Washington and Ohio’s public education departments both publish “Report Cards” for school districts.
Here’s what they look like:
While both states call them “Report Cards” that’s where the similarities mostly end.
As you can see, Washington’s Report Card is heavy on charts and data with little in the way of narrative to help give context to the numbers. There are tables showing the percentage of students meeting state standards, then more tables that break down student enrollment and graduation rates. What’s missing is any discussion of whether or how those numbers reflect meaningful progress towards goals, how those numbers compare to similarly situated states, districts or schools, or other types of information to give the numbers meaning.
There are other places on the OSPI website that do provide narrative and context about school performance data, but these require lots of clicking through to more reports, which seemed written and designed for OSPI or district administrators, not really for busy parents.
By contrast, Ohio’s School Report Card presents information in a more accessible format requiring just a couple of clicks. It gives parents an easy-to-understand (and mostly jargon free) overview of school and student performance in six categories: Achievement, Progress, Gap Closing, Graduation Rate, Improving At-Risk K-3 Readers and Prepared for Success. Then, if parents want more information, they can click through and see the underlying data. There they will find more detailed explanations about the numbers, explaining what they measure, why it’s important and how that school district or school is doing.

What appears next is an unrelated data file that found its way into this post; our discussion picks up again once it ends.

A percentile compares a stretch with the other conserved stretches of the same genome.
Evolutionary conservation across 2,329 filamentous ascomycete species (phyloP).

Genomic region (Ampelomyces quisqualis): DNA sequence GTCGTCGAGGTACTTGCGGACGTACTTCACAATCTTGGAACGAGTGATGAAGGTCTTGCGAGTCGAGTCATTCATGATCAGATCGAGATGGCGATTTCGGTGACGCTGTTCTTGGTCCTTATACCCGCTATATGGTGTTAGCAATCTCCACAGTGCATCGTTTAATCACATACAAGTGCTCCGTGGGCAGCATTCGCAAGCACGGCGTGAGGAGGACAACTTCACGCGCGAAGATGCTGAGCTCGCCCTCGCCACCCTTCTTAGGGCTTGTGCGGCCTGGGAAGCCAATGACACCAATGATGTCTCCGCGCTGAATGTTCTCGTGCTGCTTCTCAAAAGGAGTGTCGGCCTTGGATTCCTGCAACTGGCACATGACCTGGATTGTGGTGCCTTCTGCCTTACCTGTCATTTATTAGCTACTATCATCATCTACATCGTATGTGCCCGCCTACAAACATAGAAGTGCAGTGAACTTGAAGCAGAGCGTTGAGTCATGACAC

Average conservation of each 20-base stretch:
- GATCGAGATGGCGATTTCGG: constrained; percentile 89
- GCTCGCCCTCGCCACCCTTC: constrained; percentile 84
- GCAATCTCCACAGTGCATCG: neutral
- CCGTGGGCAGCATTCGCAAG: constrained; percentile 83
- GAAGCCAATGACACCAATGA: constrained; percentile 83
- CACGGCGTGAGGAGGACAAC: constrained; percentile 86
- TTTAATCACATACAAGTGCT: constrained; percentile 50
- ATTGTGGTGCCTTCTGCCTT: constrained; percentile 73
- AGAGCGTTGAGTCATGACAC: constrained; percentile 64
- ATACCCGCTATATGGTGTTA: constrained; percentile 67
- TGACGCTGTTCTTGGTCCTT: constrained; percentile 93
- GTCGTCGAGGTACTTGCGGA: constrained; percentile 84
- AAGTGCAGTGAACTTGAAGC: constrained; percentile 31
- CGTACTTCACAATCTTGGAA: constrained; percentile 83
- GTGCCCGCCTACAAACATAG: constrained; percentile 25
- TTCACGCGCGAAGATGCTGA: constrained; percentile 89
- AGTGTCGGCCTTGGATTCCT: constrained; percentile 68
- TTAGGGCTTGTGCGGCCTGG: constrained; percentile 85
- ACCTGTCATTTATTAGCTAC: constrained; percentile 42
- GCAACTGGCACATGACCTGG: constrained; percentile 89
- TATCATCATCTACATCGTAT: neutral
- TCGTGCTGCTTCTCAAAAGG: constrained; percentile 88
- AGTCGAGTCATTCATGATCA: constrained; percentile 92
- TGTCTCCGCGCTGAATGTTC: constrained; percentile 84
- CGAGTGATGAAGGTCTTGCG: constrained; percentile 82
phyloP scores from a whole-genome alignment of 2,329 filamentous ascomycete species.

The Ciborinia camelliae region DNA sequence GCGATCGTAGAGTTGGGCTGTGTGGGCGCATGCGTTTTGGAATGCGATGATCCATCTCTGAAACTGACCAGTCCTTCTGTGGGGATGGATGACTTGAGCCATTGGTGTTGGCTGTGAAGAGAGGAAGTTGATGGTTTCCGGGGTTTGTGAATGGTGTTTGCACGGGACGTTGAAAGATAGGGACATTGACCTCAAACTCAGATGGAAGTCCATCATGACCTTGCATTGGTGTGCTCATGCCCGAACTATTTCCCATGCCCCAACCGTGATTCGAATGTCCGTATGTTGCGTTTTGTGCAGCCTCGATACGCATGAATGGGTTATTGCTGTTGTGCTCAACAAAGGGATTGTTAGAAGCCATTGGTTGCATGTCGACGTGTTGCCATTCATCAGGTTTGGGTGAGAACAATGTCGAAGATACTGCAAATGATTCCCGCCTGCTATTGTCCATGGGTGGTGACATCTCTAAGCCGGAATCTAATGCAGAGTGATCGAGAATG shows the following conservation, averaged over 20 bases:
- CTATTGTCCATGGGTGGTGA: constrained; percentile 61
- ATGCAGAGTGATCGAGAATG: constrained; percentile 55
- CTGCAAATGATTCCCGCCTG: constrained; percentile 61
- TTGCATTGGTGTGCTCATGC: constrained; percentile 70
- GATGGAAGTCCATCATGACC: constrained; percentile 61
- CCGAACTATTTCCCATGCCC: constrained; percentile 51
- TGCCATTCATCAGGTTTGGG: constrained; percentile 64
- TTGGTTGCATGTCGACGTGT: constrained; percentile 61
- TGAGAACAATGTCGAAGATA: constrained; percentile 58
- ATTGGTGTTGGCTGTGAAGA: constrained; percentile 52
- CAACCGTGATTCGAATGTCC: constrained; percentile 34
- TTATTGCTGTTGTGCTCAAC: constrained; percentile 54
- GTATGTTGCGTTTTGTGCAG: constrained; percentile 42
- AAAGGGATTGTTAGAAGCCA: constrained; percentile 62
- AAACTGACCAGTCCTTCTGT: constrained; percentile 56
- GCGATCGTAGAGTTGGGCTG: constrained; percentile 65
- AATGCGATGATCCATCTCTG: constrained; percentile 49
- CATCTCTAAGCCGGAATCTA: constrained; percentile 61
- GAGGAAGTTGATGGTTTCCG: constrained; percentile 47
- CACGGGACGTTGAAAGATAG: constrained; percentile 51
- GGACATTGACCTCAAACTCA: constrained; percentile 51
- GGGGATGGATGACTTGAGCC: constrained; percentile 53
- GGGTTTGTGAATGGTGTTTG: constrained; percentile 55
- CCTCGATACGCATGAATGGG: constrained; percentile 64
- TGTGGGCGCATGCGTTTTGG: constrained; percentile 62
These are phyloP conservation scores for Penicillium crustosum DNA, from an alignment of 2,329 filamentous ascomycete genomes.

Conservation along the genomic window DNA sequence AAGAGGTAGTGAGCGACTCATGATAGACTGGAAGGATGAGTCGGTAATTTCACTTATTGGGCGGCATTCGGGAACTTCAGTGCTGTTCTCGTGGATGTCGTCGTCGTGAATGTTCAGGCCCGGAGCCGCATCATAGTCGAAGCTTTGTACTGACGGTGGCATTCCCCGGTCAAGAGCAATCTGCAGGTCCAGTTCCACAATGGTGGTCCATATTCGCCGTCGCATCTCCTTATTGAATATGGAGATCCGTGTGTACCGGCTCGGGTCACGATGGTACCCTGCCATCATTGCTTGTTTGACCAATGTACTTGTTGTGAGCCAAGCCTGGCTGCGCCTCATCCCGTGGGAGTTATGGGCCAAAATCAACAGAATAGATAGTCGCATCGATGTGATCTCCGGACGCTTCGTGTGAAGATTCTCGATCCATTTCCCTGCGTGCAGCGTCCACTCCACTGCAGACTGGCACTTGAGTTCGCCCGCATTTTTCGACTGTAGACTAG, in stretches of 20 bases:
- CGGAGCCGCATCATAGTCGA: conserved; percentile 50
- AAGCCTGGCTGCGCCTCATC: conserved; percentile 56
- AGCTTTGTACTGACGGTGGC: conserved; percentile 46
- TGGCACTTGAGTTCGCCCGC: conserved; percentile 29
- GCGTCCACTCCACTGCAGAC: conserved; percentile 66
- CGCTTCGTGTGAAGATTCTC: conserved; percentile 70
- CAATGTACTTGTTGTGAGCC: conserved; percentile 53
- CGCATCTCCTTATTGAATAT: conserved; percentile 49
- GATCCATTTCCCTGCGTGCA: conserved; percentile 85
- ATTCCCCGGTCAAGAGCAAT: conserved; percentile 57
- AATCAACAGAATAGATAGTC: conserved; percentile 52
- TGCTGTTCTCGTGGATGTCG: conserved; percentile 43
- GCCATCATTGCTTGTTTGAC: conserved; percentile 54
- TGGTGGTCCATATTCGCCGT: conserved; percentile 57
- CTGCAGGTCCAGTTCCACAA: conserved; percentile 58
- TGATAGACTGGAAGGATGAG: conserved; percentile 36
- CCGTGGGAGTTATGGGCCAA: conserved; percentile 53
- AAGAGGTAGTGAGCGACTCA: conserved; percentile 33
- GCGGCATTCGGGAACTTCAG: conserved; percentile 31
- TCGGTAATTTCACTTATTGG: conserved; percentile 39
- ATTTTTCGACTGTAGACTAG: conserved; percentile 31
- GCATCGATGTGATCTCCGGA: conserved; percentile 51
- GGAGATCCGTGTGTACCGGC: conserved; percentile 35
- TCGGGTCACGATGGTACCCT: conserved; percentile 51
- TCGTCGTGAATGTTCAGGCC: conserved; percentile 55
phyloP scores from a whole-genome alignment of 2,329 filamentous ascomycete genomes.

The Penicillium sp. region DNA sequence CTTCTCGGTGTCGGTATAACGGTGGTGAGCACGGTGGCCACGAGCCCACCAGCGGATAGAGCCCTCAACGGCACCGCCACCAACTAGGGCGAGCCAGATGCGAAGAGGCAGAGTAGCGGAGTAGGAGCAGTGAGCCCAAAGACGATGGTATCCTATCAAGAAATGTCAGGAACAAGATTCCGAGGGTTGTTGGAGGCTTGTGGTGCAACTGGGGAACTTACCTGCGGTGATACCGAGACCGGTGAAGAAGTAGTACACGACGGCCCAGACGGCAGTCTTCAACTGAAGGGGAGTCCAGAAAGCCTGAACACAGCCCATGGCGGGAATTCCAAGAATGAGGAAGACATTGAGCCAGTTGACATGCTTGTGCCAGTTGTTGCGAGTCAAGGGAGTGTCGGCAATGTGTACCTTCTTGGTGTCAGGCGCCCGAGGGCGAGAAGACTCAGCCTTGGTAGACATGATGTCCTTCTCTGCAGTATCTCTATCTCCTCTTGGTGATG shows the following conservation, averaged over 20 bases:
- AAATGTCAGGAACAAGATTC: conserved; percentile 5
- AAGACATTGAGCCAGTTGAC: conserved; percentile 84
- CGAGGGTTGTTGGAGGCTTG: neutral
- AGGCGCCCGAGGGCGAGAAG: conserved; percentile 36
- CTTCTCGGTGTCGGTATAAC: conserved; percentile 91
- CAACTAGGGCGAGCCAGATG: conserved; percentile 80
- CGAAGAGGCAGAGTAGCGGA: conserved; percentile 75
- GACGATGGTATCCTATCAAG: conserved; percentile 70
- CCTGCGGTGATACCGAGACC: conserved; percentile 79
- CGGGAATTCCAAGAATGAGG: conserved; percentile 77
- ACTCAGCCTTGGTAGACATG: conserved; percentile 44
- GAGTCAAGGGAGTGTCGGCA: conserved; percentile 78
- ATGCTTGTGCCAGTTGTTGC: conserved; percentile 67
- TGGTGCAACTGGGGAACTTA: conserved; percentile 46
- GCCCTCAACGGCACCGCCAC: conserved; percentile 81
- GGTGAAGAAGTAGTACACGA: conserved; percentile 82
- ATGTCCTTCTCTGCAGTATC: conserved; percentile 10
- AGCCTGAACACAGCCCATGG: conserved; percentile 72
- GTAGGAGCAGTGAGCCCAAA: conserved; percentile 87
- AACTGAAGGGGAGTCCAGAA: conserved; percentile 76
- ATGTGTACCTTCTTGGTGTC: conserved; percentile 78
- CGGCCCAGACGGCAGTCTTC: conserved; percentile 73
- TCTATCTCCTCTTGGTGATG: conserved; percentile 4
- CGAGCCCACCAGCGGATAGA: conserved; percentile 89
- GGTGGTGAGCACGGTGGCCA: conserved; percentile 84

Why does this matter?
If we want parents and communities to be active and knowledgeable participants in our schools, we would be much better served with Report Cards that provide a clear picture of how schools and school districts are performing. While charts that show student scores on state tests and graduation rates are a good start, Washington would do well to follow Ohio’s model and provide parents with jargon-free explanations, summaries of the data and visuals that are easier to follow. Families would especially benefit from explanations in words – not just charts – about the progress schools and districts are making from year-to-year.